Sunday, March 2, 2008

Boquete Restaurants

JoAnne and Ricco in front of his restaurant, the best based on food, service and price

There still are abundant restaurants that can be dubbed "local" in Boquete, although their numbers are diminishing. However, we decided to dine at the restaurants frequented by ex-pats and visitors. We had agreed to have one large meal a day, so we embarked on having at least one meal at almost every "upscale" restaurant in the center of the town.

At the center is Boquete Bistro. It is owned by an ex-pat from Aspen, CO who took over a former gathering place for locals. Lauretta Bonfiglio has decorated her place with her own abstract oil paintings that are pleasing to the eye.

Since Murray is alergic to shrimp, he had to stick with meat or poultry. He concentrated on the filet mignon. The dish is served with one of several sauces. His favorite was the carmelized onions with a mushroom sauce taking second place.

While the steak is advertized as tender, it was stringy and hard to cut. It was difficult explaining to the waiter how he wanted the steak cooked - he likes it medium-rare. The waiter took this to mean 'medio' which is one step removed from 'moo.' His second go round, the steer was even in more pain and the beef was returned for more cooking. When the platter returned, it was obvious that the meat had been nuked - not a pleasant thing to do to a steak.

On the third try, a friend suggested that Murray tell the waiter 'tres quartros.' This suggestion proved correct as the meat was just a warm pink and sliced appropriately.

Service, was appropriate. Bistro does have one beer that none of the others has - Panamanian brewed "Warsteiner."

There are two restaurants offering 'Peruvian' fair. The first, Delicias del Peru, has an excellent outdoor section overlooking a hillside and a garden. The service was slow - we had to find a waiter. The food was heavily salted. Because salt affects Murray's blood pressure and poor service adds to it, we did not return.

The second, Machu Picchu is excellent. The setting is formal-cloth table cloths and linen napkins. Murray's first dish - repeated on the second trip - was a steak cordon-bleu. Joanne fell in love with the cordon-bleu. To compare with Bistro, Murray had the filet mignon with mushroom gravy. Both meat dishes were prepared just right and served elegantly.

On our first and second stop we ordered slices of lemon pie. The taste reminded both of us of excellent key lime pie. On our third outing, the pie was bland and the crust partially burned. We did not try a fourth time, but friends of ours did and offered a taste - it was again bland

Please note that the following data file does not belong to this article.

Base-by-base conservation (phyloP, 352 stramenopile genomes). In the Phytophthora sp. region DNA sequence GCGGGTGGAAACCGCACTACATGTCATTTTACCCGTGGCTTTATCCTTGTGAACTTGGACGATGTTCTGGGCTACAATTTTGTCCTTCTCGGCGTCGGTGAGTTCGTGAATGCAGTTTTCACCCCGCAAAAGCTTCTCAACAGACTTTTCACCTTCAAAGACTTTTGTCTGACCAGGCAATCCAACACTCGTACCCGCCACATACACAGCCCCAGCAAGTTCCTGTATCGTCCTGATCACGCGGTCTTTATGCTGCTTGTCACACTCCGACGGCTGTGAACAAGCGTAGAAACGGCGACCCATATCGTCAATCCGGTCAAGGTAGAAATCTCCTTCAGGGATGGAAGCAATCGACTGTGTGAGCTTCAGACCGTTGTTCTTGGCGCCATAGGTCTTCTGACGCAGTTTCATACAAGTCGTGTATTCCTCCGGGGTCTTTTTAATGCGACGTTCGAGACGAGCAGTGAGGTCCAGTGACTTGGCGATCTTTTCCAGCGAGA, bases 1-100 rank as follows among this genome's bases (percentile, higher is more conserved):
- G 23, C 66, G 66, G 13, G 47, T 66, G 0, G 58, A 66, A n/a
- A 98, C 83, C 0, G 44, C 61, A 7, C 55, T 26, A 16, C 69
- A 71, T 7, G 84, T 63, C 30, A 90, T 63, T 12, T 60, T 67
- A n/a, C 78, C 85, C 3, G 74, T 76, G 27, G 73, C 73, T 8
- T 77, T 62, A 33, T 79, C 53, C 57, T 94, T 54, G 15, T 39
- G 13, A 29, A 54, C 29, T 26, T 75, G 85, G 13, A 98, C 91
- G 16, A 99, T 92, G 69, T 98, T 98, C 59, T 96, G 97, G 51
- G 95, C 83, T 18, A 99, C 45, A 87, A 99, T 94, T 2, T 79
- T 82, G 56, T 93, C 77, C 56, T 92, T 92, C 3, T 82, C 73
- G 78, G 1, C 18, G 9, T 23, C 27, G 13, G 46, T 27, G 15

with a burnt crust.

On each of our first four forays, service was excellent. On the fifth we had to ask for bread, and when it came it was well below the quality of the first four times. Service was slow or non existant on the last time. Apparently we had a trainee who was concerned with serving the single male at the table behind us who arrived after us and was served before us.

We took one meal at Roxanne's. The food was good, but we sat (our fault) at a table next to a window where the sun created an uncomfortable climate, and we could not open the window that overlooked a creek because between the window and a screen were six flies.

Across from Roxanne's is a Mexican restaurant. JoAnne was "OK" with her vegetarian buritos. Murray found his cimichanga the best he had ever had.

The best of the restaurants is new and run by an ex-pat from Key West. "Papa Ricco" has consistently excellent Italian food. His lasagna is mouth watering as was a mahi-mahi and chicken parmigana. JoAnne loved the spaghetti with meat balls and our neighbors took home a large Sicilian style pizza that the family enjoyed.

But, frankly, no one makes a breaded eggplant rolatini like Ricco. Service is excellent as is the running commentary by the owner, a refugee from Brooklyn. The only desert, ocassionally available, is caneloni- well made, but we've had better. Also Hobson's choice of Atlas Beer (probably the worst of the Panamanian beers) was finally improved upon on our last visit.

All meals were reasonable by American Standards ranging from $6 pp at Ricco's to $12.50 for the steak at Bistro.

Comparative Rating
Bistro Boquete *
Delicias del Peru *
Machu Picchu ***
Papa Ricco's ***

Preliminary Rating
Roxanne's **
Mexican ***

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